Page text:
Hi, Dana, you received excellent advice to come to this site. Many of the posters are very well informed and have many resources for accesing good doctors. Hope you husband does well. And, know when we first hear bladder cancer all of us were sent head over heels. I know my husband and especially i was numb for about a week. We just went through the motions of what we knew we needed to do but it was absolutely out of the blue and staggered us! Know that you will be fine and come back often for advice, to vent or just to read info about what others are doing. It's a wonderful group of people!
I live in Greece, Athens. The university hospitals and the doctors are very good although they don't really talk enough to the patients so at times we felt we didn't know what we were dealing with.
Any advice about doctors here or even specialists in Europe that are top at their jobs would be appreciated.
I forgot to mention my husband is only 49 years old, he hasn't had a CT scan but had an ultrasound.
Also he had a test which was like an x-ray, the doctors had him lying down for about an hour and tested to see if the liver and the bladder was working correctly, the doctors wanted to see if urine passed through the bladder. (I don't know what this test was called in English).
The tests came back positive and showed everything was O.K.
I imagine this is a good sign.
I still have very little information from the doctors as we have only just started to begin treatment and still have no clear diagnosis yet until the biopsy comes back.
Where in Europe (city/country) are you located? That can help if anyone then knows of top bladder cancer doctors within a reasonable distance.
The growths are typically called "tumors".
So, in English, the surgery to remove them is called a TURBT (TransUrethral Resection of Bladder Tumor(s). TransUrethral just means they go through the urethra to get into the bladder as opposed to open surgery.
What is important is the stage and grade of the tumors. Stage is how deep into the bladder the cancer is and grade is how aggressive the particular cancer is. Usually Grade is Low or High but there are some numbers used for that as well (1=low; 3=high).
It is certainly a scary time for you and your husband. Many of us have been in that same situation already and we understand.
Once you have the results from the pathology reports, it will determine what the next steps are. If caught early, bladder cancer is very treatable. However, it is often under-staged, so that second surgery to go back and make sure they got it all is very important. Understaged means they didn't get a deep enough sample to have clear margins so they can think it is only surface layer when it is actually deeper. That is why it is so important that they get good clear margins around any samples they take so they know exactly how deep it has gone. It is often caught when it is still on the innermost layer.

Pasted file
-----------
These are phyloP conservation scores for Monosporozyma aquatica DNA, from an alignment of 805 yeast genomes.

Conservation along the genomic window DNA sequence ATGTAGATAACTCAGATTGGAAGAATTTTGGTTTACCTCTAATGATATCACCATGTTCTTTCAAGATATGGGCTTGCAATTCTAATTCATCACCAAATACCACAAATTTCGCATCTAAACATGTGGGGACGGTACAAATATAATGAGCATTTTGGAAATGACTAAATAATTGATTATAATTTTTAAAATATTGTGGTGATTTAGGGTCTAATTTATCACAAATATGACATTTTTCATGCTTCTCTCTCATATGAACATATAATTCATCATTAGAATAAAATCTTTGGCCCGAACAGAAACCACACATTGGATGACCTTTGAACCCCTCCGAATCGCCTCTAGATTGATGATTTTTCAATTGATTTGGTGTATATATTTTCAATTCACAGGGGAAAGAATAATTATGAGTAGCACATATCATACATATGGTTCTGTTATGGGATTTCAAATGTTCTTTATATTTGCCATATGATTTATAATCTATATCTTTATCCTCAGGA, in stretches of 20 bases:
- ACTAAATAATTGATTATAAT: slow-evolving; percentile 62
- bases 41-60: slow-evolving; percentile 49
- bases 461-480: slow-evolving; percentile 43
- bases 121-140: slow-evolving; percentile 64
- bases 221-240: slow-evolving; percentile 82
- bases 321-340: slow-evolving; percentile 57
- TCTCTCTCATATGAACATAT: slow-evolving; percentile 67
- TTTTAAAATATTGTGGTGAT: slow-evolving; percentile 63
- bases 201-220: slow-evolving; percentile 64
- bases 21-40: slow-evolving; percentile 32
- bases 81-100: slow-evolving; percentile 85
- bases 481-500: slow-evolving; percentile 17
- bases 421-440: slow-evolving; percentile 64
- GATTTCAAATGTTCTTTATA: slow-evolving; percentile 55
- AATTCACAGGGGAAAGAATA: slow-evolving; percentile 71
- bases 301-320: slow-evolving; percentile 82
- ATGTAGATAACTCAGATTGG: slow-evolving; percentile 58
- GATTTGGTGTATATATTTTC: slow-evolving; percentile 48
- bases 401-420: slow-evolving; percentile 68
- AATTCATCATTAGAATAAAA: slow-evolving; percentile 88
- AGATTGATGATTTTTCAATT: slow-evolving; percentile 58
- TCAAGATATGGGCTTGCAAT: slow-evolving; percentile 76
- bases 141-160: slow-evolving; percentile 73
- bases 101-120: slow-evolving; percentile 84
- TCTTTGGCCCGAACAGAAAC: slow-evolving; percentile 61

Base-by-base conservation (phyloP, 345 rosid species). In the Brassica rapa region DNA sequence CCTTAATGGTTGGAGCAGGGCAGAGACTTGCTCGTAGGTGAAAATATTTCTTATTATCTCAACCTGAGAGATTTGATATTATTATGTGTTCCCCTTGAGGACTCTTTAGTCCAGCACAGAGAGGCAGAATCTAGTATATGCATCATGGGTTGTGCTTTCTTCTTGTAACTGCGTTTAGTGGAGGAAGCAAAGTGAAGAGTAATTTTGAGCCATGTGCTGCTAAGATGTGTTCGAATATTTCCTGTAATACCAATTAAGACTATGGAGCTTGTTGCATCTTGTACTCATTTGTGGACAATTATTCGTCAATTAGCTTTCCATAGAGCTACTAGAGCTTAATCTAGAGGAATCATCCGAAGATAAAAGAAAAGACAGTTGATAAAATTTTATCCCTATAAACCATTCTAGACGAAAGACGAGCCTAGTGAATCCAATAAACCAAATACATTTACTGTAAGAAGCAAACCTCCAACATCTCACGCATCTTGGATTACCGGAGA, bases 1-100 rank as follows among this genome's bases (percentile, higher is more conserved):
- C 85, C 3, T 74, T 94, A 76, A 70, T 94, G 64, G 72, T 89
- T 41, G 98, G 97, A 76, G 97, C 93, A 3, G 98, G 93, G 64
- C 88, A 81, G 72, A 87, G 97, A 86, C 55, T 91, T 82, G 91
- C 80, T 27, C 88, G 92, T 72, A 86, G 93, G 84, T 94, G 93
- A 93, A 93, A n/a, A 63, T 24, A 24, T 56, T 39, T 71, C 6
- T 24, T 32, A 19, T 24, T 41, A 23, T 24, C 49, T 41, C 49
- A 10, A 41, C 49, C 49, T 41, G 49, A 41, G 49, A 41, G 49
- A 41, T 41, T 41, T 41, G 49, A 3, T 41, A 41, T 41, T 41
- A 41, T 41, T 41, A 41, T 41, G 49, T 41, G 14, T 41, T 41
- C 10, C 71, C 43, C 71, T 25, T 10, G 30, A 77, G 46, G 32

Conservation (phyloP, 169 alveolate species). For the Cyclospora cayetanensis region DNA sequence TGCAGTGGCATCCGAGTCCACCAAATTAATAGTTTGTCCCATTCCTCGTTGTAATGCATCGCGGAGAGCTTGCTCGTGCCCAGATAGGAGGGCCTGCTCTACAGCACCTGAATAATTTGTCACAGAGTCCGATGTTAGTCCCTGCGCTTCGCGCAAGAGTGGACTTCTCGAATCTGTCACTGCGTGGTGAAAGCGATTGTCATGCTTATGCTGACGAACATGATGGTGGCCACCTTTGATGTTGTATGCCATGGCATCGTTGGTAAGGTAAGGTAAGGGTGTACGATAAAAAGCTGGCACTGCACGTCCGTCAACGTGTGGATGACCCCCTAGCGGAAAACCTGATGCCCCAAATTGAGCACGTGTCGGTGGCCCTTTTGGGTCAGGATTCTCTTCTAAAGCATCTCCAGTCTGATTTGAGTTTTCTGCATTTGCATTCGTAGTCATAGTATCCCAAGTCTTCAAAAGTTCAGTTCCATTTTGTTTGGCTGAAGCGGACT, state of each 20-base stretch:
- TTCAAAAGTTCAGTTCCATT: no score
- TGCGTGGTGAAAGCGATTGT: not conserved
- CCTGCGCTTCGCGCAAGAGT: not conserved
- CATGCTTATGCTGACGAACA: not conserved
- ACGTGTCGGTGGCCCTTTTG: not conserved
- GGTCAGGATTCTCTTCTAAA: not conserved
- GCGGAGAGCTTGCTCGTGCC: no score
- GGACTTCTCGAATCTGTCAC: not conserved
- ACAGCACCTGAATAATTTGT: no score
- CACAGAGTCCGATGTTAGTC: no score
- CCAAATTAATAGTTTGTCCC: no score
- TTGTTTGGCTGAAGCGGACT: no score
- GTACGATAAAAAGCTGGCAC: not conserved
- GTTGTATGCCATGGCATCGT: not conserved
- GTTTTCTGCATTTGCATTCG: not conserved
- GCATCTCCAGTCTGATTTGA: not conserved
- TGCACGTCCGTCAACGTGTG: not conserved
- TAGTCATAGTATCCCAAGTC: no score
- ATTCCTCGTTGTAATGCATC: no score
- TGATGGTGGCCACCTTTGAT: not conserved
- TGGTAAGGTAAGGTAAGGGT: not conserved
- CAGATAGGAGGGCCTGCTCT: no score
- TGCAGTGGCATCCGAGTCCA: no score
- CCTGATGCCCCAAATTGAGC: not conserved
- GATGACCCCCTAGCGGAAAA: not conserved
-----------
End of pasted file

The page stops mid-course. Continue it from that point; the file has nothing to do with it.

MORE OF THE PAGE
You and your husband are not alone. There are a LOT of bladder cancer survivors in the world and there are a bunch of here who are happy to answer questions.
If he was already "diagnosed" did you get a copy of the pathology report yet? If not, ask the doctor for a copy. If he/she doesn't want to give it then ask the hospital where the surgery was performed.
8 years 11 months ago - 8 years 11 months ago#37448by CatherineH
Hello Dana... Welcome to the site. I am very sorry about your husband's diagnosis. We have all been there at that moment when the doctor first says "bladder cancer" and can hardly comprehend the words, so you are not alone any longer.
I know it may sound impossible, but try to take a deep breath and calm yourselves until the biopsies come back and you know exactly what you are dealing with. Remember that bladder cancer is treatable with today's medical resources. Once his specific pathology is identified, your doctor can help you map out a treatment plan, which should include a second opinion by a top bladder cancer specialist. Has he had a CT scan yet?
When you get his report, then some of our members will be better able and more than willing to share their knowledge and experience gained over the course of their own journeys. In the meantime, don't hesitate to post anything that is on your mind here. We are here to listen and support you...
Best wishes... Catherine
Forum Moderator Team
TURBT 1/21/10 at age 55
Dx: T2aN0M0 Primary Bladder Adenocarcinoma
Partial Cystectomy 2/25/10
Vanderbilt Medical Center
Hello to everyone,
My husband was diagnosed with bladder cancer about 15 days ago and we are totally overwhelmed.
I live in Europe and this site was highly recommended by some friends so I hope I will get the answers I am looking for.
I am afraid I don't know all the terminology required as I don't live in an English speaking country so bear with me and correct me if I make mistakes.
After having a cystoscopy, my husband underwent surgery to have growths removed. He will have to have another operation in a month as there were so many growths the doctor couldn't remove them all in one operation
We are now waiting for the biopsy results
My question is what are these growths called? and I read that many people have only one or two growths. Is it bad that my husband has many? (They are small, not big)